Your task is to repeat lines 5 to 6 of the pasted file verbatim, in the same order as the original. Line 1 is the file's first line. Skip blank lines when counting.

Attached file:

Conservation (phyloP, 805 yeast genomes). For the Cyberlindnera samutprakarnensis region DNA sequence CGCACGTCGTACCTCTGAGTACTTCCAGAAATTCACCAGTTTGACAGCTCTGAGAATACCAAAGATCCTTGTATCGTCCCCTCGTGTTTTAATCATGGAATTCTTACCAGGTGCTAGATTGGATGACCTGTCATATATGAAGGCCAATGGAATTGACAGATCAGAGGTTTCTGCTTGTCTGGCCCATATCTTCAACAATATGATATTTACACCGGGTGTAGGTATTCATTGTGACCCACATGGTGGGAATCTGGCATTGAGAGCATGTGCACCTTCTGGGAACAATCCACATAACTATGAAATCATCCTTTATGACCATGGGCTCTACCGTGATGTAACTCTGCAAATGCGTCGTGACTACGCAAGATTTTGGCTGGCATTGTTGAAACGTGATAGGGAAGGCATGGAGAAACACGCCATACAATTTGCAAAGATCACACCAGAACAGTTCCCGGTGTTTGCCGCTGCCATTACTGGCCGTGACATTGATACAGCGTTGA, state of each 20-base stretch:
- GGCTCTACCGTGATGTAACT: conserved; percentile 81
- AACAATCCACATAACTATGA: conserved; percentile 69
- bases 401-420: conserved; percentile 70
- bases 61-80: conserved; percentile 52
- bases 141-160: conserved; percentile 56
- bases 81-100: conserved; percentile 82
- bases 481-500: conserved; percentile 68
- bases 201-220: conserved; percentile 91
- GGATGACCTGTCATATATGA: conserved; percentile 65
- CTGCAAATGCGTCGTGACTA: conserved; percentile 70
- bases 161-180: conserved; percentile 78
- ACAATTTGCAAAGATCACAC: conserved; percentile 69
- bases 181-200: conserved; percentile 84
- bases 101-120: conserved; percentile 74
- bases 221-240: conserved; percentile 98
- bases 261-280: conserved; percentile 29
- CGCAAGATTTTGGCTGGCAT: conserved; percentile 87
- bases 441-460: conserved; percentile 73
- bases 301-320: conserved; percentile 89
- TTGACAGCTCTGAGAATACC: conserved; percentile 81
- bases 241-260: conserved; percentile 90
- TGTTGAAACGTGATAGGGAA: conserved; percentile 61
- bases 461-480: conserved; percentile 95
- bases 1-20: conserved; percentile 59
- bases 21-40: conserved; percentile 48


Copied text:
- bases 61-80: conserved; percentile 52
- bases 141-160: conserved; percentile 56